I'm always afraid of sounding like a grumpy old man when I say they just don't make cartoons like when I was a kid. Actually, the cartoons made when I was a kid were pretty lousy. The ones I enjoyed were already twenty or more years old even in my elementary school years; I would be exposed to them only through repeats, primarily in the Bugs Bunny/Road Runner Show. While there are certainly plenty of decent cartoons nowadays, there is something special about the Looney Tunes that have made them last through the ages. The four disc Volume 2 of the Looney Tunes Golden Collection provides sixty or so examples of this immortal animation.
The first disc features Bugs Bunny in various adventures and misadventures. Bugs is the singlemost iconic figure in the Looney Tunes/Merrie Melodies pantheon, and these are all good to great cartoons. Bugs contends with his usual adversaries of Elmer Fudd and Yosemite Sam as well as witches, Dr. Jekyll, French chefs and a number of other one-time adversaries. Although entertaining, to me, I still think the best discs in the set are still to follow.
Disc two features the Road Runner. Actually, the principal character is that hard-luck scavenger, Wile E. Coyote. Because the story is pretty much the same in all these cartoons, they tend to blend together, so it's hard to remember if a certain gag occurred in Beep Beep or in Ready Set Zoom, but that's okay. This is fun stuff. The commentary tracks advise us of some of the "rules" of these films, especially that the Road Runner should never leave the road and Wile E. Coyote should always be done in by his own actions (the Road Runner doesn't do anything more than occasionally startle his adversary). And on this disc, the Road Runner cartoons are only the start; we also get some wonderful films featuring less frequently used characters: Cheese Chasers and Mouse Wreckers invert some of the usual cat and mouse gags by featuring the persecuted Claude the Cat, who would rather be left alone than deal with a pair of mice out to drive him crazy. The Dover Boys is also a gem that features some one-shot characters in a story that has its own unique look and feel; in fact, it was "too" unique and not very well-received by some of the Warner Brothers higher-ups.
Disc three features Sylvester and Tweety. I've never been much of a fan of the Sylvester and Tweety cartoon, and while these cartoons aren't bad, the best ones on this disc actually feature other characters and are primarily directed by the wacky Bob Clampett. The Great Piggy Bank Robbery has Daffy Duck dreaming of being Duck Twacy; Baby Bottleneck has Daffy and Porky Pig contending with distributing babies during a stork shortage; Duck Soup to Nuts spotlights the "classic" Daffy who is borderline insane as opposed to the angry, ambitious later version; and Porky in Wackyland is utterly bizarre and delightful. This disc also has the unusual Old Glory, a serious Porky Pig cartoon that provides a patriotic six minute history of the United States.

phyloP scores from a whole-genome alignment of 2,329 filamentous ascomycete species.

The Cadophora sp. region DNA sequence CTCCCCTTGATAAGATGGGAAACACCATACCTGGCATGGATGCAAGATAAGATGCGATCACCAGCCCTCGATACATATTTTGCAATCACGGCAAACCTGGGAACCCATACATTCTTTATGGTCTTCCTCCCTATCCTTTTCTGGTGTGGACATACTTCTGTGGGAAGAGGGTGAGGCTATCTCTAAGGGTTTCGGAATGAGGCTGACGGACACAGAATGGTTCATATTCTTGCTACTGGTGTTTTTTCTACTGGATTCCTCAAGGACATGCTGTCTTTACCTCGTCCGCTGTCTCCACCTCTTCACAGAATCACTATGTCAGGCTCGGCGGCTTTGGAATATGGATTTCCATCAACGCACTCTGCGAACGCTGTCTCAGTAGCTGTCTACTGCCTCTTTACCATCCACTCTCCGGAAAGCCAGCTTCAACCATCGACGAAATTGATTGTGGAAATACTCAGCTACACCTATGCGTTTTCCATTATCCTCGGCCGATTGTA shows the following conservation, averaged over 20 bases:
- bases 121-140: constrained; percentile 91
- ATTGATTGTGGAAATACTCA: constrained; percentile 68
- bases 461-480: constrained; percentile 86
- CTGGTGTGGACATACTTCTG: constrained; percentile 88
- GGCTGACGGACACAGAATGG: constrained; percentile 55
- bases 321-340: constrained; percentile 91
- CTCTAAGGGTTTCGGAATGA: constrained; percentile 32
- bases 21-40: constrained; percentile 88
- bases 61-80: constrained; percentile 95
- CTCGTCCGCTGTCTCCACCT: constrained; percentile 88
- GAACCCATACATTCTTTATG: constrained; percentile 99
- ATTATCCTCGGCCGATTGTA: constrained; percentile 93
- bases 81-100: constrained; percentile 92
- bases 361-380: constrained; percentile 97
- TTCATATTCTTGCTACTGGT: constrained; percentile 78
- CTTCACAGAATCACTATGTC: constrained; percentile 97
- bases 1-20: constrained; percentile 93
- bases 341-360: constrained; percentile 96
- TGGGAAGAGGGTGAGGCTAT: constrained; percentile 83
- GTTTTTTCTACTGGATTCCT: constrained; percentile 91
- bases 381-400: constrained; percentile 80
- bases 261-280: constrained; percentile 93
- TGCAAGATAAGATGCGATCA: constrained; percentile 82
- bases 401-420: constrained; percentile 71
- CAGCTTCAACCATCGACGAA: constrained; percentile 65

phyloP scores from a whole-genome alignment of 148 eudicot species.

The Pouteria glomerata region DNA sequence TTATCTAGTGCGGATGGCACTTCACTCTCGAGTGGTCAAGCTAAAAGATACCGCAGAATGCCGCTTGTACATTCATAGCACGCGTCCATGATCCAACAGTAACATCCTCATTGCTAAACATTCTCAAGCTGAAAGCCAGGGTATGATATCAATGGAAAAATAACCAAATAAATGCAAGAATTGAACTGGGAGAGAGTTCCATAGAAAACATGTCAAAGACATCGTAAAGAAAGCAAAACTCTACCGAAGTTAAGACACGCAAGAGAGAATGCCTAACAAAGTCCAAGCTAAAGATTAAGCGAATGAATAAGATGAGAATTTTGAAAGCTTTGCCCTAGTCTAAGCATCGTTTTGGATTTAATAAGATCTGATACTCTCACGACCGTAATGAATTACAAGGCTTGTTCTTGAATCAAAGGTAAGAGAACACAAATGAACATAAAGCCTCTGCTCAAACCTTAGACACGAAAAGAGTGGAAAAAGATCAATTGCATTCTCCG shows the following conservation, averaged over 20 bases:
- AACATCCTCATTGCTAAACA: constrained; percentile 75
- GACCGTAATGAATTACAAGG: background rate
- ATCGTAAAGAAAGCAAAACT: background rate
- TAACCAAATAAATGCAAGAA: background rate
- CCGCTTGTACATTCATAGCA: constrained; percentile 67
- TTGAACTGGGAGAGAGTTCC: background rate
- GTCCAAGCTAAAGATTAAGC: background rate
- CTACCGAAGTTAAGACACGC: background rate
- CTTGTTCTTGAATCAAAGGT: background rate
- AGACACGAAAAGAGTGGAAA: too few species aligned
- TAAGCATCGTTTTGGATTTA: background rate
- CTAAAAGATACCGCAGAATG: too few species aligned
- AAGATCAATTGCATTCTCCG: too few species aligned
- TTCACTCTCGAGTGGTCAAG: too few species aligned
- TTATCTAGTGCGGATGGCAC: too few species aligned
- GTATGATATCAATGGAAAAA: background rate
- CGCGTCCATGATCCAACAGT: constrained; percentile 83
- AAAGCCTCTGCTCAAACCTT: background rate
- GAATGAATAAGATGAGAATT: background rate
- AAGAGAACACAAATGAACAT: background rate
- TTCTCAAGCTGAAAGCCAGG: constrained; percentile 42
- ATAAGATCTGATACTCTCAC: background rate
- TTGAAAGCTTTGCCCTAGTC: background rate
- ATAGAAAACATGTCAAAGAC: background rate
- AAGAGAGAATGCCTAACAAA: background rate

The final disc features celebrity parodies and music. While some of these cartoons are merely decent with a greater emphasis on music than humor, there are also some real great ones here: Rhapsody Rabbit, Show Biz Bugs and Stage Door Cartoon are all standouts, and You Ought To Be In Pictures is a great mix of live action and animation. The two all-time classics, however are One Froggy Evening and What's Opera, Doc? One Froggy Evening is a little morality play about a greedy man who finds a frog that performs elaborate song-and-dance numbers, but only when no one (besides the man) is watching. It's doubtful that any other character other than that frog has been able to achieve such fame based on so little screen time (only seven or so minutes). What's Opera, Doc? is considered by some to be the best cartoon EVER. It is the perfect blend of a so-called high art (opera) and low art (cartoons).
All these cartoons, plus a lot of special features such as commentaries and rare footage, make this an exceptional package. It would be hyperbole to say every one of these cartoons is great, but most of them are: on individual merit, I'd say they are roughly 50% five-star, 40% four-star and 10% three-star material. Overall, this is easily a five-star package. There may be good and great cartoons nowadays, but these cartoons (generally fifty to seventy years old) still need to be seen.